Narrow but Endlessly Deep: The Struggle for Memorialisation in Chile Since the Transition to Democracy. By Peter Read and Marivic Wyndham. Acton: ANU Press. Pp. 240. USD$41.
Review by STRUAN GRAY, University of Brighton
How can sites of past violence be memorialised without reifying the memories they evoke? Whose voices are prioritised in processes of memorialisation, and what is the role of the “overseas historian” in listening to such voices? These questions encircle Peter Read and Marivic Wyndham’s most recent publication Narrow but Endlessly Deep, a public history exploring the complex practices and processes by which the physical locations of dictatorship violence in Chile are contested, preserved, and consigned to oblivion. The culmination of over a decade of discussions, observations and interviews, the text provides a multifaceted history of memorialisation at seven former centres of torture and detention in post-dictatorship Chile. It contributes to an expanding body of scholarship that interrogates the spatial aftermath of dictatorship violence in Latin America (Andermann 2012; Hite 2013; Aguilera 2015), adding to the field by taking a “longitudinal approach” (17) to the analysis of place, and engaging with individuals who have largely been omitted from the memorialisation process.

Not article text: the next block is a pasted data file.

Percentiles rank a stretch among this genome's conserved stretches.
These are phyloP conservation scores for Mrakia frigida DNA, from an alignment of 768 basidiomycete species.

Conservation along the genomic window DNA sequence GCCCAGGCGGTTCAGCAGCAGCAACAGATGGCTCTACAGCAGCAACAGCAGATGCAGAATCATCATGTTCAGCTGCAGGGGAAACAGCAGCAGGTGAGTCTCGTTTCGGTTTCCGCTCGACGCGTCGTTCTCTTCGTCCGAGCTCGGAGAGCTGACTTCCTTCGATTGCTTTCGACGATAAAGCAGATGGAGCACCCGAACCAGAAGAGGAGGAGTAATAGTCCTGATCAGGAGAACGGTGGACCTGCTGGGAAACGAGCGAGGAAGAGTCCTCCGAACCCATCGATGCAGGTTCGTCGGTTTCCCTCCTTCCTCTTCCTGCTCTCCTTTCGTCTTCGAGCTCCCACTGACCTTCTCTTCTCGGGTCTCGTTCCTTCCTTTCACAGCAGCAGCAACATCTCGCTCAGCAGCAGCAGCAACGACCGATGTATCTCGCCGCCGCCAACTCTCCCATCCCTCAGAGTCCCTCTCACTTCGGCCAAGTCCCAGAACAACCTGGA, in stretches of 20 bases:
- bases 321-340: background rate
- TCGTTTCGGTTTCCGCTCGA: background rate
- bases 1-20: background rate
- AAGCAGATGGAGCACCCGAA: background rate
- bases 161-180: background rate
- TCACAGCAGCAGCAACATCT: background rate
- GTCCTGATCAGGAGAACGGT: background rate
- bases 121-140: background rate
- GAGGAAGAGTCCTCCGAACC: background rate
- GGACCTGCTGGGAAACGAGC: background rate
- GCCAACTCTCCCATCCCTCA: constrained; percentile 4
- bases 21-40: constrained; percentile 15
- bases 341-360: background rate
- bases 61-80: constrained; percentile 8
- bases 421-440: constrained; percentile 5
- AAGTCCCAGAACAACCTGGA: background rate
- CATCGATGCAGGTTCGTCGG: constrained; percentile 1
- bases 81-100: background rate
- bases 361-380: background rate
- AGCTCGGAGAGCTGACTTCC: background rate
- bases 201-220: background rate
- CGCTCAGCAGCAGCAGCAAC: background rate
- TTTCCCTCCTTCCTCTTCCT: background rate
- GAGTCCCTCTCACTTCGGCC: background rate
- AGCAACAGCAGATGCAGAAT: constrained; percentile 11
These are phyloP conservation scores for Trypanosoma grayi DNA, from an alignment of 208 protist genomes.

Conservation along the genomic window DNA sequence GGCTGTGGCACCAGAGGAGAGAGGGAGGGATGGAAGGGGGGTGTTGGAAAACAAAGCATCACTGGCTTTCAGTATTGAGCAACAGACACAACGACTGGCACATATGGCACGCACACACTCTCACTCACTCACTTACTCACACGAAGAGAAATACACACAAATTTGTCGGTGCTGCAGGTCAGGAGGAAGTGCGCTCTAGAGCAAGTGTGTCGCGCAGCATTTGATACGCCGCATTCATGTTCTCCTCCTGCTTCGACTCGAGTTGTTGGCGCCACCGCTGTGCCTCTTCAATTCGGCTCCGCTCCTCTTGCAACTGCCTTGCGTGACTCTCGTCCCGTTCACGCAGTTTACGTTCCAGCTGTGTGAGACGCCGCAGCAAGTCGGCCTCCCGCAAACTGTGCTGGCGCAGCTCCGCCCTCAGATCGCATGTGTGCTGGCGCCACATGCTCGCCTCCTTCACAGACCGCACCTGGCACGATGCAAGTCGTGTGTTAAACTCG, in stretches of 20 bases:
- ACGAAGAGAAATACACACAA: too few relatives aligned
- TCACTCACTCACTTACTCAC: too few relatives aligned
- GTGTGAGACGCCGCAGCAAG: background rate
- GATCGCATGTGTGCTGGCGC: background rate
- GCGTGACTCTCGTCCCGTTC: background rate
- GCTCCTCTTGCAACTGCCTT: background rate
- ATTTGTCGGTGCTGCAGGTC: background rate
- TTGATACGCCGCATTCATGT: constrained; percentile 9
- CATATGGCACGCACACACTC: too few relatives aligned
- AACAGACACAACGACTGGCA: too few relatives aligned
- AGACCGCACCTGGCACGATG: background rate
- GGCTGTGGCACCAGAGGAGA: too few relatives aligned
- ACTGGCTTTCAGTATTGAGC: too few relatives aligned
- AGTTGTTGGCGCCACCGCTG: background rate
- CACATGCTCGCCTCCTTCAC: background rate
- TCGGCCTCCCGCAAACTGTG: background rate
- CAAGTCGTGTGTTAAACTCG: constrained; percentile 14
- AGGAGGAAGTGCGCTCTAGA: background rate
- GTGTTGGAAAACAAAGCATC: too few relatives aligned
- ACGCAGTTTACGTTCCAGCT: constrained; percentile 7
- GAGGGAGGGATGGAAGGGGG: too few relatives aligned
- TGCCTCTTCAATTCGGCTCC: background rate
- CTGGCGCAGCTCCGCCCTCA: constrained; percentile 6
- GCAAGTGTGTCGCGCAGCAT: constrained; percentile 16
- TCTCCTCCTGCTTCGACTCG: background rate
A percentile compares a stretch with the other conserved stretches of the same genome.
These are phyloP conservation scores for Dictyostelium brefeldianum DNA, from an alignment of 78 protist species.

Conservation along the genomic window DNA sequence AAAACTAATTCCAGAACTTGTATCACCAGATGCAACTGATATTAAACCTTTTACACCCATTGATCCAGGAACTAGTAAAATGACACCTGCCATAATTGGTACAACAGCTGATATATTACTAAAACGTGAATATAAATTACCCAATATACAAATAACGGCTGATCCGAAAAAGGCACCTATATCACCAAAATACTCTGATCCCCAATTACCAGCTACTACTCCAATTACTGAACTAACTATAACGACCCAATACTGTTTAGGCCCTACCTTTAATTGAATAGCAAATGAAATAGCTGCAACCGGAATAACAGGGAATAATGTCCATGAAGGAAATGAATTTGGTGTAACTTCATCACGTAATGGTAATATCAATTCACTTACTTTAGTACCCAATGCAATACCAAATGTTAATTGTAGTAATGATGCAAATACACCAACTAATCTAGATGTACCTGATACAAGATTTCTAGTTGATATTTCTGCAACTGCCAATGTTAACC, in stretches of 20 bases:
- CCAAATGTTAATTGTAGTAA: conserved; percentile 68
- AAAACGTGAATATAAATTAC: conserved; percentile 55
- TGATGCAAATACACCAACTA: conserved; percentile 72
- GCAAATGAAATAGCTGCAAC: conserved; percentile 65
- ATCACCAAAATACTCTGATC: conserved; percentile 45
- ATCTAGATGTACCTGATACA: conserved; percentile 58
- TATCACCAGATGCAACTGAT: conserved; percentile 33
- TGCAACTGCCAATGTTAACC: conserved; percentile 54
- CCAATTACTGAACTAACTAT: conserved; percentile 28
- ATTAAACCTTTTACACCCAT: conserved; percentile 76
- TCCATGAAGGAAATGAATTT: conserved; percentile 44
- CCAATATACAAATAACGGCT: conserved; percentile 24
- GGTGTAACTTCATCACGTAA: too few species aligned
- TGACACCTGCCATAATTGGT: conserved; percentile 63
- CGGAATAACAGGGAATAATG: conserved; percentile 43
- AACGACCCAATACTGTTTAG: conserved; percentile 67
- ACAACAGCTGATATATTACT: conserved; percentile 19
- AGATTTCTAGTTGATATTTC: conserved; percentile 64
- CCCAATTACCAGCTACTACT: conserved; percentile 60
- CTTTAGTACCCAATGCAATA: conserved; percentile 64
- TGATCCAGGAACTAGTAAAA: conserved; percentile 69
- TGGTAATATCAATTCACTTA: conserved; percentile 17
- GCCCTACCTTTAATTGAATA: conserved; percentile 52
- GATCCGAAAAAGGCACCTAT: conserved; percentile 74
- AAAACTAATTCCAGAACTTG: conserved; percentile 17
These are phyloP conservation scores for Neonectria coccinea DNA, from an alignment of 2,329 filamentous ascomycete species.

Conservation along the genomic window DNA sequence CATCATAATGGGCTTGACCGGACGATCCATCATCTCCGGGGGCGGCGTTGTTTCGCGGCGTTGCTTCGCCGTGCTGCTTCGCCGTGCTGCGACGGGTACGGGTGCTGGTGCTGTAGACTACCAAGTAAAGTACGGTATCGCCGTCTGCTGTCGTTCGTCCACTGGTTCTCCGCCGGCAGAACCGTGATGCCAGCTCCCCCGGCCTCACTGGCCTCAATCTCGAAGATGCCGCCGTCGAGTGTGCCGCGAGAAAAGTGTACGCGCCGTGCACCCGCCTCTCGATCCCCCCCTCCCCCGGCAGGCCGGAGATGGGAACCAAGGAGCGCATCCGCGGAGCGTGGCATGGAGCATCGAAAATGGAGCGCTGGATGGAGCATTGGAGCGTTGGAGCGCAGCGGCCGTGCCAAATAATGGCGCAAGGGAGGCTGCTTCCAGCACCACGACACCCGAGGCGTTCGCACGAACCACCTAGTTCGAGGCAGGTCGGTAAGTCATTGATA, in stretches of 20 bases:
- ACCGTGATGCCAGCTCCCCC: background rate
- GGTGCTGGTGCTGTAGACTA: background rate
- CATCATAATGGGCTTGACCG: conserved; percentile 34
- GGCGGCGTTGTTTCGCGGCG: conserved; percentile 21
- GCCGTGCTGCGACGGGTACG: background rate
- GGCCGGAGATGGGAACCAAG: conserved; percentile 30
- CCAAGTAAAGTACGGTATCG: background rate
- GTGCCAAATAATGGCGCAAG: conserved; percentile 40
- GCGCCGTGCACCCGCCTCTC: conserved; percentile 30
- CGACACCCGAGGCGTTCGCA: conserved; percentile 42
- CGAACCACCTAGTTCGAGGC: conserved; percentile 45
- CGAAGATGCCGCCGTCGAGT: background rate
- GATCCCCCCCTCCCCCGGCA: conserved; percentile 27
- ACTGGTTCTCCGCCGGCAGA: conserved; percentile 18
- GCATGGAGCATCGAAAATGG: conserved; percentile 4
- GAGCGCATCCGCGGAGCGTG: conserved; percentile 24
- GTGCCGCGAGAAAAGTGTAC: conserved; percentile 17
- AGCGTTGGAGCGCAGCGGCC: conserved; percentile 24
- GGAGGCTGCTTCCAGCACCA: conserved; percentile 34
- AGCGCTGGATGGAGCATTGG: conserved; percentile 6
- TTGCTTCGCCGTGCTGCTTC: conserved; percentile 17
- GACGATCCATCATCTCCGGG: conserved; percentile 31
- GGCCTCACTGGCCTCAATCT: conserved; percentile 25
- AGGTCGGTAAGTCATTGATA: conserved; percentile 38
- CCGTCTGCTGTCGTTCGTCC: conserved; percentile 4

Based in Australia, with a background in aboriginal history, Read and Wyndham hail from an intellectual tradition that is sensitive to the complex spatiotemporal afterlife of violence and repression. Their approach does not impose or transplant a coherent theoretical framework onto the context in question, but strives to intervene in current debates by engaging with individuals who have an intimate connection with the locations in question. From the outset the authors distance themselves from a particular ideological position, or political party, stating instead that their work is a public history engaging in “worldwide debates about why and how should deeds of state violence to its own citizens be remembered, and by whom” (11). The “longitudinal” approach, tracing the history of memorialisation as a contested and ongoing process, diverges from semiotic analyses that focus on the physical appearance of memorials at a particular moment in time. Finally, the text is an act of preservation; an attempt to document the experiences of an ageing generation whose stories about the dictatorship, and its aftermath, are increasingly relegated to the margins of the Chilean public sphere.